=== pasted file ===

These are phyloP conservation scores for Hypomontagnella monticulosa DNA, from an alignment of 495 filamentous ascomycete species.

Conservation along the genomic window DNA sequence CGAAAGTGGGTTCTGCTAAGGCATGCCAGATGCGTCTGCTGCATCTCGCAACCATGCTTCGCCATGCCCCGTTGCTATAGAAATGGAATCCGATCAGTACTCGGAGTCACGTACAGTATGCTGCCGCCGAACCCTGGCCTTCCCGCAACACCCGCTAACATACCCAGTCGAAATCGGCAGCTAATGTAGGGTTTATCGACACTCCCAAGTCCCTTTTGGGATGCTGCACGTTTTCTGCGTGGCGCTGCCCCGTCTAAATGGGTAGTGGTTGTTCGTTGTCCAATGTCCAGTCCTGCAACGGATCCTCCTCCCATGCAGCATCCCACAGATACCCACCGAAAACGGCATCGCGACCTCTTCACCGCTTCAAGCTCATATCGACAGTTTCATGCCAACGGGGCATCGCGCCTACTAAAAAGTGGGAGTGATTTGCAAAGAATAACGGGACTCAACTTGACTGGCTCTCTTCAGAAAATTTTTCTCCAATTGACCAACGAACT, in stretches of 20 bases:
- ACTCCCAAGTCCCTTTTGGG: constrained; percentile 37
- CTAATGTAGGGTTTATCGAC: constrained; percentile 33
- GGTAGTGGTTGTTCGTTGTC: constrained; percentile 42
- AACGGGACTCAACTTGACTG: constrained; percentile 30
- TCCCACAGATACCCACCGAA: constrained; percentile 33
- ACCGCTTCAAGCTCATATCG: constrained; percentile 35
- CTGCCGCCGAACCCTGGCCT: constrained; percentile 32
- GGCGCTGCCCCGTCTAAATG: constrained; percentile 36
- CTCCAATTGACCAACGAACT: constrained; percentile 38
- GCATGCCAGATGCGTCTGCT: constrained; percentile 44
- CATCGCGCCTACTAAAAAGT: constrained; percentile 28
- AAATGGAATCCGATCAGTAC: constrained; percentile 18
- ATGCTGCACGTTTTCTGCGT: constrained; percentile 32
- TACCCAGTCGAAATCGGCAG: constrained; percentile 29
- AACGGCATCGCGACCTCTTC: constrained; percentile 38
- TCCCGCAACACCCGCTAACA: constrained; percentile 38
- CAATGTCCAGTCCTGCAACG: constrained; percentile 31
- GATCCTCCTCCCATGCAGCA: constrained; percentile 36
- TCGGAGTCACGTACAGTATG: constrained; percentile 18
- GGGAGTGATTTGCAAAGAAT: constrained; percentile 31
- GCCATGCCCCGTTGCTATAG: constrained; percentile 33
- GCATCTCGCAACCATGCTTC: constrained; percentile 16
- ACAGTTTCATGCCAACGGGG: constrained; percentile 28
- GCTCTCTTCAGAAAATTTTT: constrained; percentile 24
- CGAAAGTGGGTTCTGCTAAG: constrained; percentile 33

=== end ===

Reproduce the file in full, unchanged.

These are phyloP conservation scores for Hypomontagnella monticulosa DNA, from an alignment of 495 filamentous ascomycete species.

Conservation along the genomic window DNA sequence CGAAAGTGGGTTCTGCTAAGGCATGCCAGATGCGTCTGCTGCATCTCGCAACCATGCTTCGCCATGCCCCGTTGCTATAGAAATGGAATCCGATCAGTACTCGGAGTCACGTACAGTATGCTGCCGCCGAACCCTGGCCTTCCCGCAACACCCGCTAACATACCCAGTCGAAATCGGCAGCTAATGTAGGGTTTATCGACACTCCCAAGTCCCTTTTGGGATGCTGCACGTTTTCTGCGTGGCGCTGCCCCGTCTAAATGGGTAGTGGTTGTTCGTTGTCCAATGTCCAGTCCTGCAACGGATCCTCCTCCCATGCAGCATCCCACAGATACCCACCGAAAACGGCATCGCGACCTCTTCACCGCTTCAAGCTCATATCGACAGTTTCATGCCAACGGGGCATCGCGCCTACTAAAAAGTGGGAGTGATTTGCAAAGAATAACGGGACTCAACTTGACTGGCTCTCTTCAGAAAATTTTTCTCCAATTGACCAACGAACT, in stretches of 20 bases:
- ACTCCCAAGTCCCTTTTGGG: constrained; percentile 37
- CTAATGTAGGGTTTATCGAC: constrained; percentile 33
- GGTAGTGGTTGTTCGTTGTC: constrained; percentile 42
- AACGGGACTCAACTTGACTG: constrained; percentile 30
- TCCCACAGATACCCACCGAA: constrained; percentile 33
- ACCGCTTCAAGCTCATATCG: constrained; percentile 35
- CTGCCGCCGAACCCTGGCCT: constrained; percentile 32
- GGCGCTGCCCCGTCTAAATG: constrained; percentile 36
- CTCCAATTGACCAACGAACT: constrained; percentile 38
- GCATGCCAGATGCGTCTGCT: constrained; percentile 44
- CATCGCGCCTACTAAAAAGT: constrained; percentile 28
- AAATGGAATCCGATCAGTAC: constrained; percentile 18
- ATGCTGCACGTTTTCTGCGT: constrained; percentile 32
- TACCCAGTCGAAATCGGCAG: constrained; percentile 29
- AACGGCATCGCGACCTCTTC: constrained; percentile 38
- TCCCGCAACACCCGCTAACA: constrained; percentile 38
- CAATGTCCAGTCCTGCAACG: constrained; percentile 31
- GATCCTCCTCCCATGCAGCA: constrained; percentile 36
- TCGGAGTCACGTACAGTATG: constrained; percentile 18
- GGGAGTGATTTGCAAAGAAT: constrained; percentile 31
- GCCATGCCCCGTTGCTATAG: constrained; percentile 33
- GCATCTCGCAACCATGCTTC: constrained; percentile 16
- ACAGTTTCATGCCAACGGGG: constrained; percentile 28
- GCTCTCTTCAGAAAATTTTT: constrained; percentile 24
- CGAAAGTGGGTTCTGCTAAG: constrained; percentile 33